Another year has dawned and I pray that I may be enabled to increase in knowledge, obedience and every good work. A Stormy morning; the river overflowed its banks leaving puddles and ponds in the low places. Not many at meeting; two meetings, Bros. Farrer, Kauwahi and myself preached, I enjoyed it much.1 One man confirmed who was baptized yesterday.
Received two letters from Bro. Johnson & also two papers containing news and warm expressions & friendship; a letter from Bro. [James] Lawson detailing his success; a letter from Bro. [James] Keeler giving an account of the persecution they have met with there—there meeting house had been torn down, and the children of our church who went to the government school had been fined for not packing sand and timber to build the Calvinist meeting house.3 Bro. R. [Reddin] A. Allred wrote in favor of Bro. McB. going.
Stormy. Reading manuscript. Wrote a long letter to Uncle [John Taylor] in answer to his, and also one to Mary Ann which I enclosed in his.
Raining &c. Reading manuscript.
Fast day, but so stormy we could not assemble. Reading manuscript.
do. do. We are progressing tolerably well in this work. It is as free from mistakes as I could expect considering the circumstances under which I was placed—calls for preaching to attend to, and very frequently interrupted to attend and administer to the sick, & often having to translate and copy in the midst of conversations which very often distracted my attention, caused me to expect upon a careful reperusal to find many mistakes. In the first few chapters I had <to> make a good many corrections as I had translated it without recopying or reading.
We have had a good deal of rain this week or two and it was very bad walking this morning. We met in morning up the valley; Bro. Wm. Farrer preached and I followed in a few remarks. We had a good meeting. In afternoon we met in our (prison) house and we attended to the Lord’s sacrament. We had an excellent meeting and every body seemed to rejoice, I spoke on the nature of the Lord’s supper and on the object of our coming to the islands, that it was not merely to preach <faith,> repentance and baptism but that it was to teach them the principles of temporal salvation that they might be exalted temporally and spiritually. Bro. Kauwahi spoke also and with power and Bro. Wm. spoke. Bro. K. spoke on the Book of Mormon.4 Commenced a letter this evening to Bro. Joseph Cain.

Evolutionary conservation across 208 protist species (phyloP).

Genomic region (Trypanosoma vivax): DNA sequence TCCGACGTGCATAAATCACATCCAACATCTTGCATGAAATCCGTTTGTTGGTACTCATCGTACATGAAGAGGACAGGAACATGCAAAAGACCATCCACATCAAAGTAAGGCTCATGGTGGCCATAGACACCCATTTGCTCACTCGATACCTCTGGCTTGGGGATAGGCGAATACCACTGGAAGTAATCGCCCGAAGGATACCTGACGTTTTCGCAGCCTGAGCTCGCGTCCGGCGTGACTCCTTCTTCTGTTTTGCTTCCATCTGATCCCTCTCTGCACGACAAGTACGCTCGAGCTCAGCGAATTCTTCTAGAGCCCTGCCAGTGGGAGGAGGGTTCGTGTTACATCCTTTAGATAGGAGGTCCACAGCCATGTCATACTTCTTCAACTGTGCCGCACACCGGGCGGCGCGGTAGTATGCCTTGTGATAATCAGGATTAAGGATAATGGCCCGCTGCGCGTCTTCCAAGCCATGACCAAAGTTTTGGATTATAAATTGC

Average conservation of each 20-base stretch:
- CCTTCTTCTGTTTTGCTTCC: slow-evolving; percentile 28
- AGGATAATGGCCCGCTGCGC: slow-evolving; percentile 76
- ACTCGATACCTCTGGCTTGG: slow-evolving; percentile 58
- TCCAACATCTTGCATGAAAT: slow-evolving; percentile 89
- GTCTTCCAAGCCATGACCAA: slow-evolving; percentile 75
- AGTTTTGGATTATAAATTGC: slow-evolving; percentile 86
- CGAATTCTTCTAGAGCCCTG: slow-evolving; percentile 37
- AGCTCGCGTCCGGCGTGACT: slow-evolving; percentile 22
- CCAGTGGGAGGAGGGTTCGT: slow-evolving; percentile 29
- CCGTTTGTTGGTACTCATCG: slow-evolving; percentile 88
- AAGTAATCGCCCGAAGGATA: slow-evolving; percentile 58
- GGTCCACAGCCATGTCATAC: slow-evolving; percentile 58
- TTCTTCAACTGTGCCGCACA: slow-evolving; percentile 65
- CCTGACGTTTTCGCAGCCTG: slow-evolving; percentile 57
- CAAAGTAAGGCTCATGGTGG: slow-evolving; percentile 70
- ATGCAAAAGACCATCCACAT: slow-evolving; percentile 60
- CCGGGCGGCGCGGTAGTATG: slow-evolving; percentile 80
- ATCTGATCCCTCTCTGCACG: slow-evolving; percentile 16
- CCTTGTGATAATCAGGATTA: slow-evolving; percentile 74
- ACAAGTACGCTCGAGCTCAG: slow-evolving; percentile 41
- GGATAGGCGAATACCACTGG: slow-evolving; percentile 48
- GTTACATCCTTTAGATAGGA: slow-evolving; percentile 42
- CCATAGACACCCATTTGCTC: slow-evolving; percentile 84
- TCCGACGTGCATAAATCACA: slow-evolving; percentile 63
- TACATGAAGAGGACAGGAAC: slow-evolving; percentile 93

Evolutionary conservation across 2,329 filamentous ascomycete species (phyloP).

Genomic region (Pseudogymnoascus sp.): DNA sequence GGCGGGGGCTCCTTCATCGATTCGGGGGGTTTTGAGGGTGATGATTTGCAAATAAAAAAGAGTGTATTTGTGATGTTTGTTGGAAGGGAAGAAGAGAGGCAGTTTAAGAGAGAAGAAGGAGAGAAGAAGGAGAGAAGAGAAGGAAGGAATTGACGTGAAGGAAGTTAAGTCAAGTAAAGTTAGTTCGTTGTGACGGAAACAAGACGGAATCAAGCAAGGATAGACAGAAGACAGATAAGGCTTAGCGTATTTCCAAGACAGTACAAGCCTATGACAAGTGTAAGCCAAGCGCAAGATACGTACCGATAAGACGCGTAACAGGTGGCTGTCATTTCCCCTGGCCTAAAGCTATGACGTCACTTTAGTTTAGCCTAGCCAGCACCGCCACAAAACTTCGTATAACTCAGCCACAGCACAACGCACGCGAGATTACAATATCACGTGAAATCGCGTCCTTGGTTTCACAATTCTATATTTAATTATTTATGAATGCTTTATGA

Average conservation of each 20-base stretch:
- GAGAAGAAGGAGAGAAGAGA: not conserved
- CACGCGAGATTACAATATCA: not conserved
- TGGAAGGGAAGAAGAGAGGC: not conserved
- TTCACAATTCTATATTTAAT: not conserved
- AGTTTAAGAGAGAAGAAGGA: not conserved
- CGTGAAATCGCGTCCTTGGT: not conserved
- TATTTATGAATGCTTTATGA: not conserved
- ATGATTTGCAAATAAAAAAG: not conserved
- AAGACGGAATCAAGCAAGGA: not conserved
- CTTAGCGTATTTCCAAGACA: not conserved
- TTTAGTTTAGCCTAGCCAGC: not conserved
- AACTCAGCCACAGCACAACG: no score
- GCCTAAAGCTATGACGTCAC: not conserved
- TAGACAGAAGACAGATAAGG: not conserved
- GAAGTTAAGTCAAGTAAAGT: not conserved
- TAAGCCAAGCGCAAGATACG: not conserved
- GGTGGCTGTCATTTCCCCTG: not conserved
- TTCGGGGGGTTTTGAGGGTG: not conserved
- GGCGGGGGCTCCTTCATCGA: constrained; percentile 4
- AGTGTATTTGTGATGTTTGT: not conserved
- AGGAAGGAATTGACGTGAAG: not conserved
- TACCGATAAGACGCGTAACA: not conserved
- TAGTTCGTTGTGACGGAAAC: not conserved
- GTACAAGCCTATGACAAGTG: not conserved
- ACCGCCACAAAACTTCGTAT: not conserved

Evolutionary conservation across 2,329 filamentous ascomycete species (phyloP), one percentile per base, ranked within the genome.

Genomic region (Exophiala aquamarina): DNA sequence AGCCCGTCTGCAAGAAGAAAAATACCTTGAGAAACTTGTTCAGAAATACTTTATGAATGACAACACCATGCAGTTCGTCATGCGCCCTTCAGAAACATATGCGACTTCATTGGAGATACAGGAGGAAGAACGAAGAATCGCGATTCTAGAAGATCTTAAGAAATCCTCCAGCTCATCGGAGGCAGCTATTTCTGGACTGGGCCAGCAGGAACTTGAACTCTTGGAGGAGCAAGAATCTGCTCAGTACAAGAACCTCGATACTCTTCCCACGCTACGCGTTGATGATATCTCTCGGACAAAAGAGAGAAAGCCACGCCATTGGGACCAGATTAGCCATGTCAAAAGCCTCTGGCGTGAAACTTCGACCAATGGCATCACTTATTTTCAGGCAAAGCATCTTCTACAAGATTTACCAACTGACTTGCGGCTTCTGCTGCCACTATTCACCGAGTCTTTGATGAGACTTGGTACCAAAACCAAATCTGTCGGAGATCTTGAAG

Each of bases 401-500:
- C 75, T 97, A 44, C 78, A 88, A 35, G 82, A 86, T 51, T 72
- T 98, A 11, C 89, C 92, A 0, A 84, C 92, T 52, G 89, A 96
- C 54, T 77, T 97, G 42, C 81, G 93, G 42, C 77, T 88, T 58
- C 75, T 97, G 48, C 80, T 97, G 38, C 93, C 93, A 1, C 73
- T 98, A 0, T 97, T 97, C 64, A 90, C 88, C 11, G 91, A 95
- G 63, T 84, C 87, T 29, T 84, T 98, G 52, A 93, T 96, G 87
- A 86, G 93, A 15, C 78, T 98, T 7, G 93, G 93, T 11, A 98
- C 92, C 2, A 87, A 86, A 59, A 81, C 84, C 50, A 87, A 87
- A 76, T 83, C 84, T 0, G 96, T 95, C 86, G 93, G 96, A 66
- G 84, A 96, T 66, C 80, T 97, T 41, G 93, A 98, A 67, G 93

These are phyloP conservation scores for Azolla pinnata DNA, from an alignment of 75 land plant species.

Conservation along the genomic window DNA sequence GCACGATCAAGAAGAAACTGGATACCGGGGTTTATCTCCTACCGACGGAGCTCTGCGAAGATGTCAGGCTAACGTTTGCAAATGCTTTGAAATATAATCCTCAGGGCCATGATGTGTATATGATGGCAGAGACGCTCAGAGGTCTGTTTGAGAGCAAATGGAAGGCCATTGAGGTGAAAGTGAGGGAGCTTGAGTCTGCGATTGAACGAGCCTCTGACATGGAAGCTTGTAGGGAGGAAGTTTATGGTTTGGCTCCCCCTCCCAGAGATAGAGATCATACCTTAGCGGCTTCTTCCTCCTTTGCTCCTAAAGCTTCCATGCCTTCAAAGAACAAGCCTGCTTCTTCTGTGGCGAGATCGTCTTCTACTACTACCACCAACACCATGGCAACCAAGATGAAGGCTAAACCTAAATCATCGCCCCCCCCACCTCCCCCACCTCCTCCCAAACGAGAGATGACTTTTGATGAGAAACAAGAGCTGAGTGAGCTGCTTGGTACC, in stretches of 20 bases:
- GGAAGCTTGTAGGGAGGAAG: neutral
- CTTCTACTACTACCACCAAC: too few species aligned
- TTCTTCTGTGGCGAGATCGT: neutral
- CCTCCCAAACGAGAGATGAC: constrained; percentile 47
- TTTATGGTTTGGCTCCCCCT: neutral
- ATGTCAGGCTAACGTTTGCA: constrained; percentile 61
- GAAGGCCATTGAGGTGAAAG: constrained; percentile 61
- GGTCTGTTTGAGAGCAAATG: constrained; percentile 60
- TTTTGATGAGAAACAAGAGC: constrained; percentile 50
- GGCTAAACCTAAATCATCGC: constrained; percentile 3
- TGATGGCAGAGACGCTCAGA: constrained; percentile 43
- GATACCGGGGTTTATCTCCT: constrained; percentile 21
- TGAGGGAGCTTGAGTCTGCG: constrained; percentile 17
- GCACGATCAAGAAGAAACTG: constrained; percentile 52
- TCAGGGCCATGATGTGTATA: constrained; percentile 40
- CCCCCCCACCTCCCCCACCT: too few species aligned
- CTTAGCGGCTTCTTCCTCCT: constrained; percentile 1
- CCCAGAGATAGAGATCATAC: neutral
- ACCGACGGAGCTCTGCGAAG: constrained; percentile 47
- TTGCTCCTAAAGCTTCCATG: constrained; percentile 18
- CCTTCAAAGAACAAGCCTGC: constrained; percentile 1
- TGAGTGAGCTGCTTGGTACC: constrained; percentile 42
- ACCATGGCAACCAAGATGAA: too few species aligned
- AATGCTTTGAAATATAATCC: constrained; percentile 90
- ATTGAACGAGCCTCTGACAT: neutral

Cold stormy weather. Engaged with Bros. Kauwahi & Wm. in <reading &> correcting the manuscript of the Book of Mormon—comparing it with the English translation. Attended meeting on Wednesday afternoon.
Bro. Kauwahi preached this morning and spoke well, I followed and made a few observations. Bro. Wm. went to meeting at Hanapepe. <Confirmed one during intermission.> In afternoon I preached on the prophecies, on the necessity, in order to fulfill the word of God, of
a precursor one being sent forth as a precursor to the Savior previous to his second coming, and on the nature of this work and the motives that ought to actuate us to action in joining this church of Jesus, that if we had the love of the truth in us and [were] actuated by the spirit of the Lord, nothing would be dear in comparison with this not even life itself we would forsake all, as did the ancients, to possess it. I was filled with the spirit and spoke with power and liberty. A young man, Koakanu, was baptised this evening by me, he is of noble family and has been educated at the [Lahainaluna] High School. He is capable of doing much good and I pray that he may be kept faithful.
Variously engaged. Reading manuscript.
Received several letters one from Bro. McBride, two from Bro. [Jonathan] Napela, one long letter and a note directed to Bro. Lewis and me from Bro. Johnson, and a letter from Bro. Bigler to Bro. Farrer and me. Bro. McBride was to have sailed last Friday to the coast—Bro. Johnson had got the $500 from Haalelea that we spoke to him about; he charged interest from the time we spoke to him about it as he had laid it aside for that purpose. May he <be> blessed according to his works. We are comparative strangers to him yet he has not hesitated to trust us. They had not received Bro. Lewis’ letter counselling Bro. McB. to stay. They state that the Bros. [Reddick and Reddin] Allred had written that they were not in favor of it—I received by the last mail a small note written <by> Bro. R. A. Allred in which he spoke in favor of the project and of it being done soon; I cannot account for this sudden change in his views.5 Bro. N. wrote encouragingly of the progress of the work and of his desire to be with me. He wrote me some extracts of a conversation he had with Mr. [Rev. Jonathan] Green, the missionary, only part of which I have received, in which I see he tells Mr. Green that his (Napela’s) wife, Kitty [Napela], had told him that a Calvinist member, a female, had tried to get her to coax me to lie with her <(Kitty)> and that she (Kitty) had told her that it would be useless, as I was reserved & that my works and conduct corresponded with my teaching. In conversation one evening with Bro. Napela on the many false reports and lies propagated by the [Congregationalist] missionaries in regard to us, Kitty told us that they had been questioning her to know whether I had taken or attempted any liberties with her. I do not think them any too good to employ an agent like the woman referred to above to ensnare a servant of God, if they could think it the least possible. May the Lord reward <them> according to their works and for their evil surmisings.